Gaming: Self-esteem, Games and Macromedia Flash
I came across Self-esteem Games via an ABC News feed. I thought the title was referring to playing games (in the negative sense) with self-esteem, but what I found were online games designed to increase self-esteem. These games have been designed in Macromedia's Flash Player and make the claim...
"In a world-first, researchers from McGill University’s Department of Psychology have developed and tested computer games that can actually help people enhance their self-acceptance. Read on for brief facts concerning the studies that will be published in Psychological Science and the Journal of Social and Clinical Psychology."
I know very little about game theory or the psychology of gaming. At the same time, I have played many games in my life: Go Fish!, Monopoly, Risk, Chess, Checkers, Cribbage, Euchre, Solitare, The Game of Life, Trivial Pursuit, Sorry, Mastermind, Battleship, Blackjack, Scrabble, Lawn Darts, Horseshoes, Tennis, Badminton, Football, Baseball, Basketball, Golf and so on. I've also played other kinds of games like hide the teacher's lesson plan, knock on the door and run - hide - and watch, set the paper bag of the bad stuff on fire at the doorstep - ring the doorbell on Halloween - and watch 'em stomp, play the music just a little too fast for the dancers, improvise unexpected modulations for the vocalist, and others that I won't further embarass myself by mentioning.
I guess a simplistic way of understanding games would be to say that they are a coordinated set of strategies designed to attain a goal that are carried out within the confines of a set of rules. Or a game might be a way of playing - amusement, a pastime, a diversion, and possibly a kind of prank. On the digital scene, it's quite clear the game systems and online games are an extremely propserous market. I sometimes see young people playing football, not outside with other people, but as a solitary activity with a machine. Seems like an odd thing to do, but far less bizzare than the relentless scenes of digital madness that are popular.
If there is a transferrable connection between game design and the development of self-esteem, then I'm all for it. Many of the games today seem immersed in violence and gore while designers simultaneously deny any ill effects on those that use them. It's reasonable to assume that if a game can help improve self-esteem and self-acceptance then another game must also have the potential to instill other qualities like violence and malevolence. It is just as reasonable to assume that games designed to have postive effects may not.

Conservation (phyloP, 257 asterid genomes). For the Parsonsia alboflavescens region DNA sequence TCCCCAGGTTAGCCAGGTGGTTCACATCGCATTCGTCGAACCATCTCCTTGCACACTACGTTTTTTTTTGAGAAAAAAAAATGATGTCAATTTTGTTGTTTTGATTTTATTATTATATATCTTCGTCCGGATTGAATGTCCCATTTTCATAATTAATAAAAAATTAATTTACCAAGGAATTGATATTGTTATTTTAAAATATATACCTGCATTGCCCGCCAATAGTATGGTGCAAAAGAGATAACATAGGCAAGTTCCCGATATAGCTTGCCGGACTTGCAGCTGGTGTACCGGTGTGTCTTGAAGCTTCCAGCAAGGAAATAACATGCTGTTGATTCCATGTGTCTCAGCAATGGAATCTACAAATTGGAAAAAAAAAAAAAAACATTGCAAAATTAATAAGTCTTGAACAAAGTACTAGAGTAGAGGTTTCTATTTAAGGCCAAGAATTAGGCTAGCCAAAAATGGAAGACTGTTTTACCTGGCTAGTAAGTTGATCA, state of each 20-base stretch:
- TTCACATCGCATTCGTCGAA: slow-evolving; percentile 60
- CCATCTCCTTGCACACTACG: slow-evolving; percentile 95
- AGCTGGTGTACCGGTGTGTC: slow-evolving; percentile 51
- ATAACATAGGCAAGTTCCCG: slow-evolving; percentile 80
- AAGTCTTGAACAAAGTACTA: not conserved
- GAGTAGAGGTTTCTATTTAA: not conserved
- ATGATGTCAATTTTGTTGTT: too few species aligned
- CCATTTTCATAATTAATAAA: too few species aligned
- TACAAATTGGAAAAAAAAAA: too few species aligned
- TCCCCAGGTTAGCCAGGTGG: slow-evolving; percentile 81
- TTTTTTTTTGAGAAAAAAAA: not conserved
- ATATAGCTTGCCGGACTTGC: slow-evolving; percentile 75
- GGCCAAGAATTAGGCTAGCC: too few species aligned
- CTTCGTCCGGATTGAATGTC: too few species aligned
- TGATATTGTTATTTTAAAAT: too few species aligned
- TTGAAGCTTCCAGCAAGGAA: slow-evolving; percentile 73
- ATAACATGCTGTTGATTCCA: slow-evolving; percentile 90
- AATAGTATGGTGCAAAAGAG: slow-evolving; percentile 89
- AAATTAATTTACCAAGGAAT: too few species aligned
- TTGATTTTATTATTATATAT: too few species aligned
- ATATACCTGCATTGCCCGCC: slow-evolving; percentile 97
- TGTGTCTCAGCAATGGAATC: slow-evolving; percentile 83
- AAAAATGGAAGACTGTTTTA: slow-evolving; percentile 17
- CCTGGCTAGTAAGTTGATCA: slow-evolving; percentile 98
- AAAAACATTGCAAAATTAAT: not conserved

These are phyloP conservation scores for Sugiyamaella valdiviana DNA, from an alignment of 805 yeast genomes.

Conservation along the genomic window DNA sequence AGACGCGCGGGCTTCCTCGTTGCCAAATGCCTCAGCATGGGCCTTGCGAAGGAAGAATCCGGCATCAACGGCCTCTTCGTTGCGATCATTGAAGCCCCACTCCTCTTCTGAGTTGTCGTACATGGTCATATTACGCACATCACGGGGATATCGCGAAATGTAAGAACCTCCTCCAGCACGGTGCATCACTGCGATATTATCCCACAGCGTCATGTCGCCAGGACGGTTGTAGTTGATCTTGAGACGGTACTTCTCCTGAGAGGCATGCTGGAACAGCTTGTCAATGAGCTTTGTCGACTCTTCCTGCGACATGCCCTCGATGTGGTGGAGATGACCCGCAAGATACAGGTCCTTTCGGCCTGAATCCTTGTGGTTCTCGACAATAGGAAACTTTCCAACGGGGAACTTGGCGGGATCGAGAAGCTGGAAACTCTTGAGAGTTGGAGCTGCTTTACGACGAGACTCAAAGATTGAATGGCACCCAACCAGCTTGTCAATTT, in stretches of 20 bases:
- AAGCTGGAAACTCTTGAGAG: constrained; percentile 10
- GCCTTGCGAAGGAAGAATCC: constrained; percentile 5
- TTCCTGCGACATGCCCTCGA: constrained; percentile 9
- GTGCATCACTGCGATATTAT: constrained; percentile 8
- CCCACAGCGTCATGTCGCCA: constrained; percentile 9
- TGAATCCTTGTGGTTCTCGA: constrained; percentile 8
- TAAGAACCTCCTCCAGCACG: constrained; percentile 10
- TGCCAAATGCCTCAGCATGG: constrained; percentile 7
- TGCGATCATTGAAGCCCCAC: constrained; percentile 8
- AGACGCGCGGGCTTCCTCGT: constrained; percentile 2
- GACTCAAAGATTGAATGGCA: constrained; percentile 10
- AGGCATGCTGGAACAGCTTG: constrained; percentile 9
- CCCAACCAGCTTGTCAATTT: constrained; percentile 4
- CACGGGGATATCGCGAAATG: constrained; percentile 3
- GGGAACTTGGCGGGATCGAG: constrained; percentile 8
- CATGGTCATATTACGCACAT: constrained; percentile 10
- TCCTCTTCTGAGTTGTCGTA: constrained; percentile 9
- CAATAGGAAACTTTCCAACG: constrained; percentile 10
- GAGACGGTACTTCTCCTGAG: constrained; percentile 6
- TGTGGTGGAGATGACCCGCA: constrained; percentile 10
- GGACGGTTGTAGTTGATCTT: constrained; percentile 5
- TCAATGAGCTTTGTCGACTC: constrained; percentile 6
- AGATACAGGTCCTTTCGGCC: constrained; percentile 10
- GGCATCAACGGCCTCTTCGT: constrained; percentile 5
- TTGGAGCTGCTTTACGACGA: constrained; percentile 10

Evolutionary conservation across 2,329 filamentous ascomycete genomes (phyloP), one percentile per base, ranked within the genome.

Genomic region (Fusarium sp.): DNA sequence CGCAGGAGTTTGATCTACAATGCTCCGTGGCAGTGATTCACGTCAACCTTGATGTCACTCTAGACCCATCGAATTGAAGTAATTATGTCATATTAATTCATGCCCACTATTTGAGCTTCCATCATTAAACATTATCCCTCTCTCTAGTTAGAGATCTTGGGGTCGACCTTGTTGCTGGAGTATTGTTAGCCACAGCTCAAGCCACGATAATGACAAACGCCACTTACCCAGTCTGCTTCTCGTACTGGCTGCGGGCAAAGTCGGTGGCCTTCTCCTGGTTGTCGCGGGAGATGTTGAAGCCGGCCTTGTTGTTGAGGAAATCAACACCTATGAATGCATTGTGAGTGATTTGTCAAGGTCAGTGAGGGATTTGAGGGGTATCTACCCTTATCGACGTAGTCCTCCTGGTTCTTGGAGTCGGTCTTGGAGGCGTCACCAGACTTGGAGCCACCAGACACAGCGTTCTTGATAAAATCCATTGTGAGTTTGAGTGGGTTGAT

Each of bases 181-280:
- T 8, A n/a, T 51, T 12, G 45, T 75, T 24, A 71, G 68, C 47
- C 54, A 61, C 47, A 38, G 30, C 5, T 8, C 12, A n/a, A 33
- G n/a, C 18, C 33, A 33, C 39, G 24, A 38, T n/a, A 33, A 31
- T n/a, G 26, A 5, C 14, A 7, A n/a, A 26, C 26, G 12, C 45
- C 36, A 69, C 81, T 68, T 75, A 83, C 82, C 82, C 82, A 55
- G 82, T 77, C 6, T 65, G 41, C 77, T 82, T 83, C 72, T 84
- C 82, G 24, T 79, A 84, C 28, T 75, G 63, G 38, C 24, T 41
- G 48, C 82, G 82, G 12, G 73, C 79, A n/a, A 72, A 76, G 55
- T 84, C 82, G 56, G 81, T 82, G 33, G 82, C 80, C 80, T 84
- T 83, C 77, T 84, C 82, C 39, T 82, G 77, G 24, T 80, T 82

David Cronenberg once said that an artist is a person who puts ideas out into the world and they often come back to him/her in ways they never could have imagined. This is good advice to keep in mind, and has a close resemblance to Marshall McLuhan's warning that, "The Medium is the Message/Massage." Like curriculum, a game (digital or not) can be viewed as a form of technology.
Playing Grow Your Chi, EyeSpy: The Matrix, Wham! Self-Esteem Conditioning, essentially involved me in clicking on images of faces that were postive while not clicking on images of faces that were negative. Try Wham! and at the end you will read:
"Good Work! You just created associations between yourself and acceptance. Our research indicates that this increases self-esteem."
Essentially what happens is every time you click on your name or birthday (this was entered in to game before play began) you received facial expressions that were positive, while other names and dates were negative (or something less than positive) facial expressions. One of the problems I had was that I didn't put my real name or birthday in so I think I built someone else's self esteem - or was it the avatar of self-esteem?
Kidding around aside, the idea of building a game that is designed to promote positive self-esteem is an area we are sorely lacking in. We are so immersed in negative images from game systems, news media and the entertainment industry that we have numbed ourself to the reality they portray. It's not that we don't understand this or haven't studied it enough, we just seem to be unable to collectively change it. Why? Actually, I don't think analyzing the reasons why we haven't changed our obsession with violence matters, we know that we need to change and that's enough.